Then the pendulum swung the other way. Coaches, fearing their athletes would drop dead from overheating and lack of water, broke up the rhythm of practice every few minutes to implore their athletes to get a drink. I often remember water sloshing around my stomach during my football days, slowing me up and making my performance suffer. The thing is, once I started drinking from the community faucet, I often found it difficult to stop.
Many times, I felt like I’d actually gained weight during a workout.
Come to find out, maybe I was gaining weight. We now know a lot more about a condition called hyponatremia, which is the opposite of dehydration. That is, one can drink so much water during a workout that their blood can become diluted, and making it difficult for your body to expel fluids. In extreme situations, the blood’s balance between water and sodium becomes so out of wack that athletes risk seizure, coma and, perhaps death.
The rule here is to remain sensible. If you know you will in the near future be asking a lot of your body, make hydrating a priority. Same for recovering from workouts; make sure you replace the fluids you just lost. During practice or a game, take drinks when your thirsty (which is also humorous, because the prevailing wisdom when I was a kid was if you waited until you are thirsty, you had waited too long).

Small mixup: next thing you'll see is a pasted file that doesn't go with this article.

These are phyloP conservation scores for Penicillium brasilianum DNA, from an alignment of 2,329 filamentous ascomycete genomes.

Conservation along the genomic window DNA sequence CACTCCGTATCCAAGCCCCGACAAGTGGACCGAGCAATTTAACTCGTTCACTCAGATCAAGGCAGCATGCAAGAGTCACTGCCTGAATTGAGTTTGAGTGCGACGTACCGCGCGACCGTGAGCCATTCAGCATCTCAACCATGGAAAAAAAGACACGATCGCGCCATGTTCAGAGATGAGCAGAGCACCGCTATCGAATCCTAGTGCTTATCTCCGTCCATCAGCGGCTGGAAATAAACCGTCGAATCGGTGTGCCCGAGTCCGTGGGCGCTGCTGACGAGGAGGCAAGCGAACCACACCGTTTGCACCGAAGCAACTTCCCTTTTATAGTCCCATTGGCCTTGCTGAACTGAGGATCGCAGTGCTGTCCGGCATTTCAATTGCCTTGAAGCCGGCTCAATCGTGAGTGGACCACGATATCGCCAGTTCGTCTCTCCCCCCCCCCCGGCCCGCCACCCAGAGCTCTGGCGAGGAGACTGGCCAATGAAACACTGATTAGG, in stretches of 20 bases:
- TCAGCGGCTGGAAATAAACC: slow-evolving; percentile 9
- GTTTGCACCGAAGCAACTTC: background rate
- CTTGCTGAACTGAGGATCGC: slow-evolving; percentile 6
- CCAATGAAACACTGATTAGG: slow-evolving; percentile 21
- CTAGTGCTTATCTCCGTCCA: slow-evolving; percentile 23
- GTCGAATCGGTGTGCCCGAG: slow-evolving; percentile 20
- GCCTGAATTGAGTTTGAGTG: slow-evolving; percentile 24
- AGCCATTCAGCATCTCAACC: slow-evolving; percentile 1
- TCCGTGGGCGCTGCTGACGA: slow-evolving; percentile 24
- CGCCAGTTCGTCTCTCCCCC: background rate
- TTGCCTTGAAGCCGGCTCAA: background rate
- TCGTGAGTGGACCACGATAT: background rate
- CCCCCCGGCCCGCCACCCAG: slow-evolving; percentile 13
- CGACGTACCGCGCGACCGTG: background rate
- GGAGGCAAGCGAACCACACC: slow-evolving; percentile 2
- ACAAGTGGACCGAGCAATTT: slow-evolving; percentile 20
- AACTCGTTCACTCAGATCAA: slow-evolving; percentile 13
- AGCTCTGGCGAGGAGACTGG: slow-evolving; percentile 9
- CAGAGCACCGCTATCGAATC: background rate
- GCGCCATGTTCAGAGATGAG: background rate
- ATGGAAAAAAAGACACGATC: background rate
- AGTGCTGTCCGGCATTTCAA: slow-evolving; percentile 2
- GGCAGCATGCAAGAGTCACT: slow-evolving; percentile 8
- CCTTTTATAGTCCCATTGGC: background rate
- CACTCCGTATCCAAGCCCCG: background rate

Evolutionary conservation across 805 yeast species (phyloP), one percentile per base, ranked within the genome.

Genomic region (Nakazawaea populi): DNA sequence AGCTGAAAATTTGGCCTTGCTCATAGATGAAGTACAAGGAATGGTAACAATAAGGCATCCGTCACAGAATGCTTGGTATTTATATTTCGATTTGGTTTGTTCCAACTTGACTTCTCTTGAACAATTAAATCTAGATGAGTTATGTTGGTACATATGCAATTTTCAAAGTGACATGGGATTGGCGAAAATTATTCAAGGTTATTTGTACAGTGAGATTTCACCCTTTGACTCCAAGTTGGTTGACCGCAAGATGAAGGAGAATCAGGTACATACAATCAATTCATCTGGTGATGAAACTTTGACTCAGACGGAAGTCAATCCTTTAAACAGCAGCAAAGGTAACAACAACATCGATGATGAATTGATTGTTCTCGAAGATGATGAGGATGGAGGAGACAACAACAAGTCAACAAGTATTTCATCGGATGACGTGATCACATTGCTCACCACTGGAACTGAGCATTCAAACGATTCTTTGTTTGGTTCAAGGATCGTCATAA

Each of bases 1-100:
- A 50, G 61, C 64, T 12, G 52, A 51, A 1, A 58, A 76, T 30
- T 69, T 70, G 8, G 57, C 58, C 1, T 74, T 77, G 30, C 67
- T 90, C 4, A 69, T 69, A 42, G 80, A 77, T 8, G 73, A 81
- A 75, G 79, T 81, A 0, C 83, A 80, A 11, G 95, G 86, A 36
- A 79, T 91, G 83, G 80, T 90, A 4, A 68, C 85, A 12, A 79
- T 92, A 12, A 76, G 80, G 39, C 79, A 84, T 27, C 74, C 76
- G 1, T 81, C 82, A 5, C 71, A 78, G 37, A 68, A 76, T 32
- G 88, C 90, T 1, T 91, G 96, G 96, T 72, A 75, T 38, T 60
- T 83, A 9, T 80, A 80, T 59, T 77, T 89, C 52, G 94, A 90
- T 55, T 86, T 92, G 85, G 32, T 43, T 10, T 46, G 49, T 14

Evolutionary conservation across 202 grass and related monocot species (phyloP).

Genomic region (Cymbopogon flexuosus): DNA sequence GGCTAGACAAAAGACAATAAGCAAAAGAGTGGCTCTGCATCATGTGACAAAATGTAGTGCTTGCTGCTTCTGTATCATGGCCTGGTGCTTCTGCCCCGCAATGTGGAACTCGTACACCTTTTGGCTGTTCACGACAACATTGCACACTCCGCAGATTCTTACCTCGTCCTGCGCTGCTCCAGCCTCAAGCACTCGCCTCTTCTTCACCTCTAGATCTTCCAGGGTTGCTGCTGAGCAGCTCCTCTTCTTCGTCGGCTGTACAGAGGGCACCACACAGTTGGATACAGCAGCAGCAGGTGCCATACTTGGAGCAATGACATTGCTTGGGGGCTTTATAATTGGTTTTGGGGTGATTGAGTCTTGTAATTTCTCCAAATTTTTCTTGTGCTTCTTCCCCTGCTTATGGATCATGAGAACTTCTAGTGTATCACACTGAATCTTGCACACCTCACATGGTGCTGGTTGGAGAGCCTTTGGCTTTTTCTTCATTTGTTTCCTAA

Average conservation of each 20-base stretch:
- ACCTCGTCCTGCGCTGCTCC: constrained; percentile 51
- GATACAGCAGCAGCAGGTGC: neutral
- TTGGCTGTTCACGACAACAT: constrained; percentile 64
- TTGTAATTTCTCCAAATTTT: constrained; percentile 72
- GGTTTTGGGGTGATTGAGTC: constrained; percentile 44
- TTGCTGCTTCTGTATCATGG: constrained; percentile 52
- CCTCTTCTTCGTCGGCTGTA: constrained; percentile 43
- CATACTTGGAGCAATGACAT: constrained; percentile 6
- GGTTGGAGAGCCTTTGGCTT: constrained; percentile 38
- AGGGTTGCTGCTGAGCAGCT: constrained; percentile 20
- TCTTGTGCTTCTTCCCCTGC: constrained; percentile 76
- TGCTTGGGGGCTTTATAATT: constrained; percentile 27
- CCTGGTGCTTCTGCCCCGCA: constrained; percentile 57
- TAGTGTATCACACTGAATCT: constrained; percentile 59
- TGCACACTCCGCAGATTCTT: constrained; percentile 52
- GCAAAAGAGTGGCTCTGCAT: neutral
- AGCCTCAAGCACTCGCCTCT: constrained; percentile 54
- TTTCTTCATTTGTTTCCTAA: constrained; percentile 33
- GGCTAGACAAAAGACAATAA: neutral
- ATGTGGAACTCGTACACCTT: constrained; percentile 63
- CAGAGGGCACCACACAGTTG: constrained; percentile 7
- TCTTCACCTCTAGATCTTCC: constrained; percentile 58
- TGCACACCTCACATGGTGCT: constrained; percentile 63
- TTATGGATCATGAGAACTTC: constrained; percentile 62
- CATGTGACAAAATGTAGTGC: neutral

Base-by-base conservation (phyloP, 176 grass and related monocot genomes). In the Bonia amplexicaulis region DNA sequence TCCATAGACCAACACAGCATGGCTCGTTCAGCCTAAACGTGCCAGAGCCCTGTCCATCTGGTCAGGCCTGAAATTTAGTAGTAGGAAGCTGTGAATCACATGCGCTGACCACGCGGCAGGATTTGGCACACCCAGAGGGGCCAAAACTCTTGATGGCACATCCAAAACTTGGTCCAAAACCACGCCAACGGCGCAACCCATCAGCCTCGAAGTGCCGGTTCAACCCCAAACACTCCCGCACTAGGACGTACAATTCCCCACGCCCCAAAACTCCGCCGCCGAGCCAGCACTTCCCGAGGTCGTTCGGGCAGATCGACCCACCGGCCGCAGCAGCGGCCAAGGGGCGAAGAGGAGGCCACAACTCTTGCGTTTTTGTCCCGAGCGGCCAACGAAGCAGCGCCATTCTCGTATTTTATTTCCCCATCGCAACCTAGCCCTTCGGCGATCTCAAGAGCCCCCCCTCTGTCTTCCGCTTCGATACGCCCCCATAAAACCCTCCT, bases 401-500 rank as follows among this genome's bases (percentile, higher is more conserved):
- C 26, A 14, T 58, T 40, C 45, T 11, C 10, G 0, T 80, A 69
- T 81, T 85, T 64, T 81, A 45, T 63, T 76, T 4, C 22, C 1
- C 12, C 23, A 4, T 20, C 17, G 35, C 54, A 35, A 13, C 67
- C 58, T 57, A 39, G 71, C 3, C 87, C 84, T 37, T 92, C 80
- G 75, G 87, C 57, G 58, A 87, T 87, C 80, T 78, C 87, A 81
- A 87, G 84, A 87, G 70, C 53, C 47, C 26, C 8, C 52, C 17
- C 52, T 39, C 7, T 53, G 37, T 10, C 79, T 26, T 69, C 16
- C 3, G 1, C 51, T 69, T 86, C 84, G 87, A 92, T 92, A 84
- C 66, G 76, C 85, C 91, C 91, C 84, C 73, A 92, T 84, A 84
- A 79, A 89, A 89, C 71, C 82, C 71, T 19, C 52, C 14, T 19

Another good tip is to mix up your fluids. Water is good, but it does not replace many of the minerals necessary to replenish what you lose during a workout. Sports drinks work, but so do fruits and vegetables and even a small supply of foods like chips and cookies (items you will often find at marathon support stations).
* Use your head – Listen, I know you’re tough; so am I. But none of us is so tough to overcome a total body meltdown. I remember once listening to an episode about running on the fantastic National Public Radio program Radiolab. One of the stories was about a runner who, uhm, evacuated her bowels (on national television, no less) attempting to finish the famed Ironman triathlon. While I certainly respect the woman’s toughness and determination, I suggest you save such displays of perseverance to the very rare occurrence.
Know your limits, and stick to those limits, especially in extreme conditions.
No one wants to disrupt their running and exercise regiments because of hot or cold weather. Yet, it’s important to balance your drive to stay on schedule with the need to stay safe.
Remember, there will be no schedule to maintain if you fail to make it back from an event which takes place in extreme weather. Using your head, and following a couple sensible principles will ensure you stay safe and active.
Mark Lewis is a contributing writer for the Local Sports Journal who has covered Muskegon area sports for more than 10 years. A standout hurdler in high school, he began running again eight years ago. He completed his first marathon in 2009, and last fall participated in a 100k race in Hell, MI.